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Opinion: Legalize Pot Without Legitimizing It

Discussion in 'Marijuana News from The USA' started by Superjoint, Jun 1, 2002.

  1. By Elizabeth Hovde, Columbian Staff Writer
    Source: Columbian

    Gov. Gary Johnson of New Mexico, a Republican, was in Portland last week, offering the many compelling reasons to legalize marijuana. I am on his side, for the most part.
    It is an odd side for conservatives to be on. Two weeks ago, when I mentioned my support for legalizing marijuana haphazardly and without context in a column about library Internet policies, several people wrote or commented to me that they were perplexed.

    Pro-legalizers have different motivations to be sure. Johnson told me that his are primarily cost motivated. That should be no surprise coming from a governor who came to reign straight from a business background and who claims more than 750 vetoes since he's been in office.

    Johnson hates new laws and the idea of regulating every human behavior. He thinks criminalizing marijuana use is about as ridiculous as the proposal he once saw to require pole vaulters to wear helmets or the proposed law that would have required pet store owners to exercise dogs and cats according to legal guidelines. He joked about the creation of an animal fitness law enforcement division.

    Johnson's cost-effective motivation is hard to argue. Of the 1.6 million Americans arrested on drug charges each year, Johnson says, 800,000 are for marijuana. Marijuana doesn't kill people, and it is certainlynot any worse on the body than tobacco or alcohol, which are legal and overused to the point of death and disease. Catching and incarcerating drug users is costing society a lot more than it would to offer voluntary rehab. Few argue this. People overdosing or causing lost productivity will do so whether drugs are legal or illegal. Without the fear of criminalization, it is even quite possible that more people would come forward to get help.

    Johnson doesn't buy the idea that legalizing marijuana would increase the number of drug users and neither do I. As he put it, "how much more can use go up from 80 million Americans?" With half of high school seniors saying they have tried illegal drugs, he joked, "we should be telling kids to do drugs," we'd get better results. As for marijuana being a gateway drug? Johnson quips, "Beer didn't lead to Everclear."

    Bottom line, Johnson says, make drugs legal for adults (not kids). Keep it criminal to deal to minors. And start treating drug use like the health problem it is just like alcohol and tobacco use. And what to say to kids? The truth: Drugs destroy. Just like alcohol and just like tobacco. Don't use 'em.

    Marketplace can help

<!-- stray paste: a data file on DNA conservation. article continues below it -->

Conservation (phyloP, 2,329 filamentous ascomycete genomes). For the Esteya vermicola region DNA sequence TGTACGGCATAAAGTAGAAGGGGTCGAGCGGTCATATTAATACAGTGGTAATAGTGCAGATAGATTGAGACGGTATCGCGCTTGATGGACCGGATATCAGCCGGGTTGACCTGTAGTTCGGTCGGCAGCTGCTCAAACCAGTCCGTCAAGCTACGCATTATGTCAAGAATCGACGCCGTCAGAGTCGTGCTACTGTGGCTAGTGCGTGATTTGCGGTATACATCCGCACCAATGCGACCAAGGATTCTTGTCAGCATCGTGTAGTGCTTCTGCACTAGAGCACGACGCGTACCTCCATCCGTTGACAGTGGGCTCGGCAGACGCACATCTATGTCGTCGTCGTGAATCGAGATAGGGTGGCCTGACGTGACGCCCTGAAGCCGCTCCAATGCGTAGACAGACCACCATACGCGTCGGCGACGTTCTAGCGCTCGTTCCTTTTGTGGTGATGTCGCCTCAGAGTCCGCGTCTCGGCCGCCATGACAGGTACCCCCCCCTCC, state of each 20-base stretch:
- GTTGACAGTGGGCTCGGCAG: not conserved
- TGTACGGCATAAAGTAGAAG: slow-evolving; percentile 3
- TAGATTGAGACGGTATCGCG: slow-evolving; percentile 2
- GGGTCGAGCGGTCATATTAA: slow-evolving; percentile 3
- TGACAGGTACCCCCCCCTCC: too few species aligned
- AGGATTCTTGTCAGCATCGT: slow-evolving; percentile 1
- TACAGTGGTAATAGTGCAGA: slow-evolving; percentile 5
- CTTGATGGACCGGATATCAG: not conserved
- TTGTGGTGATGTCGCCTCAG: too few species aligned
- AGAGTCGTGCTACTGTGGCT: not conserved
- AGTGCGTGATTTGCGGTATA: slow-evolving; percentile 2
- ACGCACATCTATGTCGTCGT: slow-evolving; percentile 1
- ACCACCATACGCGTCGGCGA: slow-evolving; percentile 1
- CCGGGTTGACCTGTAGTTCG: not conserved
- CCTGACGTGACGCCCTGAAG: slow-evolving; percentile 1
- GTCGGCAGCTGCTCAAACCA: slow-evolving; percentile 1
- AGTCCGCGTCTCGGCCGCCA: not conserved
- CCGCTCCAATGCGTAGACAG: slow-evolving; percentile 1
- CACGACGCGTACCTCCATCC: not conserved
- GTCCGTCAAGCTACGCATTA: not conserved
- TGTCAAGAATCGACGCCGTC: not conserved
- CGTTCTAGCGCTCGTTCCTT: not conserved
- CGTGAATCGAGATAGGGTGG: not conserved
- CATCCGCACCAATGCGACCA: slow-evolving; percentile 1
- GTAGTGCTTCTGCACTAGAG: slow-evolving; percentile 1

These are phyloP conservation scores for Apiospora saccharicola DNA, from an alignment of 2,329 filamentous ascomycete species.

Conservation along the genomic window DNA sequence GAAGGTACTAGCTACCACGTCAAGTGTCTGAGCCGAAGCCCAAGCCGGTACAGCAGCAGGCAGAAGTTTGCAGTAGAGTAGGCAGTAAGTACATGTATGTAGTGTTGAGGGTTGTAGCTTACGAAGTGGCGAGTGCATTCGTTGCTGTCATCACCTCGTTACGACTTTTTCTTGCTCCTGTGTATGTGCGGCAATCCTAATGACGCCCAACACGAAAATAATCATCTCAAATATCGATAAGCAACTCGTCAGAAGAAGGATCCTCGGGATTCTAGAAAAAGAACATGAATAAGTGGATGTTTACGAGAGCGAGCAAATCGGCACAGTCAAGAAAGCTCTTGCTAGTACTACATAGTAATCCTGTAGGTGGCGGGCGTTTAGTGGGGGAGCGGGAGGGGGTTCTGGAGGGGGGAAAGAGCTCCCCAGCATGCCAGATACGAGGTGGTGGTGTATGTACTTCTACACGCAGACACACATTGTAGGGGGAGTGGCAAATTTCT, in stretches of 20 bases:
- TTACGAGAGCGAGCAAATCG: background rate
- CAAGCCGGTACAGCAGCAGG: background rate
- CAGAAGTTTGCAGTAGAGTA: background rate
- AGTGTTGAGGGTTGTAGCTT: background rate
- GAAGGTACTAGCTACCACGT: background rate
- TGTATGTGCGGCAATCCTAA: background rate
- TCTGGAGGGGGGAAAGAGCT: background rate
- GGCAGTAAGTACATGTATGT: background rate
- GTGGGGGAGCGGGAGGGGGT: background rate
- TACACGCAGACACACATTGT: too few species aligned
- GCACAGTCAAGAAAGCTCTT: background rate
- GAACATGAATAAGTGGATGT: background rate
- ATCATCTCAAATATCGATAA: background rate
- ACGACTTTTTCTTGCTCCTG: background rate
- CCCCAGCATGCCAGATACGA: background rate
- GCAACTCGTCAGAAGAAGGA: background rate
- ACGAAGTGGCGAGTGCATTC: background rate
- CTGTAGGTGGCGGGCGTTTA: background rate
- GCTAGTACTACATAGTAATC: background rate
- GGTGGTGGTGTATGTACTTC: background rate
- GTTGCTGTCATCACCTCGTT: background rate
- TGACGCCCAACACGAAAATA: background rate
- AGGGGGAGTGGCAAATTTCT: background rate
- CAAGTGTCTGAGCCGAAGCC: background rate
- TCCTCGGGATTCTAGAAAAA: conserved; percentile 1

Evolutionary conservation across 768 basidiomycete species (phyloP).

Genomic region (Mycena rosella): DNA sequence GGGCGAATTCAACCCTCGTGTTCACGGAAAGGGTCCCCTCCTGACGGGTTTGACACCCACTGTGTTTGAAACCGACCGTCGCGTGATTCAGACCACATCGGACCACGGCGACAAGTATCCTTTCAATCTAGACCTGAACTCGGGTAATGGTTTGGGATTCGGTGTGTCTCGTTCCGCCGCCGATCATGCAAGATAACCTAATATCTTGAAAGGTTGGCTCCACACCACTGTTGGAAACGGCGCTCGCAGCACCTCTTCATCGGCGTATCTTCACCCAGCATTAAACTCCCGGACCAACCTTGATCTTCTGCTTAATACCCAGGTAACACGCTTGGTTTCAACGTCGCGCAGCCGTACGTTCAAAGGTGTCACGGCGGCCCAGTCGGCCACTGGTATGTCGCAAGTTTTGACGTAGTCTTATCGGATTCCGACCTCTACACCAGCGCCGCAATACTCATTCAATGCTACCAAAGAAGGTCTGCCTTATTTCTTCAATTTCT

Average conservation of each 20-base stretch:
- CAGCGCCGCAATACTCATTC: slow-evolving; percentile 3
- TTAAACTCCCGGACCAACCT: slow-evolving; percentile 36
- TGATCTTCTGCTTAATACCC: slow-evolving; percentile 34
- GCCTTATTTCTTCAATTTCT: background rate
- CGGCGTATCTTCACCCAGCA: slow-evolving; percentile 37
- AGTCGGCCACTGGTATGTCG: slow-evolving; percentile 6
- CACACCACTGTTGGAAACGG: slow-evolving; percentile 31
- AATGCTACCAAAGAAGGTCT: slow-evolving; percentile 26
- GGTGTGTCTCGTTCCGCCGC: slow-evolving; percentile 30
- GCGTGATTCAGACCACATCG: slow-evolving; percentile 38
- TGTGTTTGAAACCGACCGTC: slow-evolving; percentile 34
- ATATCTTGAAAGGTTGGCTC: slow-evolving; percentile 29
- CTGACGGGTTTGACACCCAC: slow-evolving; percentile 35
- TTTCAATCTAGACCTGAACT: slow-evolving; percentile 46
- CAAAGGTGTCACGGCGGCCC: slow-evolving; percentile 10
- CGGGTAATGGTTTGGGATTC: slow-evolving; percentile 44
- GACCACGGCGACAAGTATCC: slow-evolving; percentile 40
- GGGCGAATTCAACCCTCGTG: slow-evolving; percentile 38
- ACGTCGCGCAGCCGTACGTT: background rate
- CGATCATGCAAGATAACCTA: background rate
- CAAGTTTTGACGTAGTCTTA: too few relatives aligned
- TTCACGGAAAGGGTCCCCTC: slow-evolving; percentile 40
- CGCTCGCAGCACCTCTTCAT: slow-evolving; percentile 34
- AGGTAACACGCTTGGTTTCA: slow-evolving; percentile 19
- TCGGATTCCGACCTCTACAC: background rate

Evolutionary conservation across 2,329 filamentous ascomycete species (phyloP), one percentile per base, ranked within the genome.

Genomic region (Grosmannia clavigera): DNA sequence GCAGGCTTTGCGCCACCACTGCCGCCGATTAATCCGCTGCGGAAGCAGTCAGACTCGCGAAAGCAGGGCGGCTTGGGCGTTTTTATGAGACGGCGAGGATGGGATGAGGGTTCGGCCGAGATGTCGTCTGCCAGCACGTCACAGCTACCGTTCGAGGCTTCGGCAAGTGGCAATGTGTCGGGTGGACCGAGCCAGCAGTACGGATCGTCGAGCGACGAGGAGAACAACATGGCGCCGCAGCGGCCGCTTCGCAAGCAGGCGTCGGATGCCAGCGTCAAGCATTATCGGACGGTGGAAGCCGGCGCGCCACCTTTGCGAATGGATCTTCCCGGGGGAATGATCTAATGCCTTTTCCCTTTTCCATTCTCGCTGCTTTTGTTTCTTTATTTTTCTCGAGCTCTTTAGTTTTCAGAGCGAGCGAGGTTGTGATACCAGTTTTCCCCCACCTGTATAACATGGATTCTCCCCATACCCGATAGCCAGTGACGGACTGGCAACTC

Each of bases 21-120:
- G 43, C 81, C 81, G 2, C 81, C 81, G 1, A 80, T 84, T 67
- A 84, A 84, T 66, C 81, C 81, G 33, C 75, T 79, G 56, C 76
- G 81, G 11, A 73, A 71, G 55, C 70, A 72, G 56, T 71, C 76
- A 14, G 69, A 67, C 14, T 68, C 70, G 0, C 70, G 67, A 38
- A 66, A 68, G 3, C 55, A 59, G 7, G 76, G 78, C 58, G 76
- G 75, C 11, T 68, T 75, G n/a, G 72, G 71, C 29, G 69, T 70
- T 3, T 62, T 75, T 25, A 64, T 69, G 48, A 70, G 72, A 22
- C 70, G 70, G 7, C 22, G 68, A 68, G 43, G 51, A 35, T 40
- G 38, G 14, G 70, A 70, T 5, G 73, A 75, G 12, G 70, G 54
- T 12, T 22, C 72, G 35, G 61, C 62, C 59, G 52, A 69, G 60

I believe there is even greater hope for legalizing marijuana than simply a decrease in the prison population and cost savings for those of us stuck paying drug users' way. Marijuana warriors can be diverted to other tasks. The FBI this week announced it was shifting 480 agents on drug and other criminal investigations to counterterrorism posts. Whether that is a good reallocation or not, clearly there are many law enforcers stuck fighting losing drug battles when they could be better protecting homes, families and communities in various ways.

    The drug war has not been won through criminalization, treatment is more effective for those who want it than jail, and I believe the marketplace is better equipped to handle potheads than the law. Insurance companies should charge more for those who do drugs or partake in other high-risk activities. Employers should be able to fire any employee who comes to work stoned, just as they fire drunks. Drug use is not a selling point. Let the marketplace teach users that lesson.

    Legalizing pot should happen today. We should then watch the results to consider legalization of deadly drugs such as cocaine, meth and heroin.

    At no point, however, should we adopt Johnson's plans to actually assist drug users in their habit.

    He believes, as many legalizers do, that harm-reduction strategies such as needle exchange programs and provision of maintenance drugs should accompany legalization. He argues this again on cost-effectiveness grounds. I say that this is where society can afford to be less cost-concerned.

    Government should certainly not accommodate drug use. If junkies choose to be junkies and refuse treatment when offered, they must suffer the consequences of poor health decisions. Handing a heroin user a needle is no more compassionate than supplying johns to prostitutes.

    We can legalize marijuana, while continuing to send the message that drugs are a horrible danger and waste of time. The current drug war proves we have nothing to lose.

    Source: Columbian, The (WA)
    Author: Elizabeth Hovde, Columbian Staff Writer
    Published: Thursday, May 30, 2002
    Copyright: 2002 The Columbian Publishing Co.
    Contact: editors@columbian.com
    Website: http://www.columbian.com/

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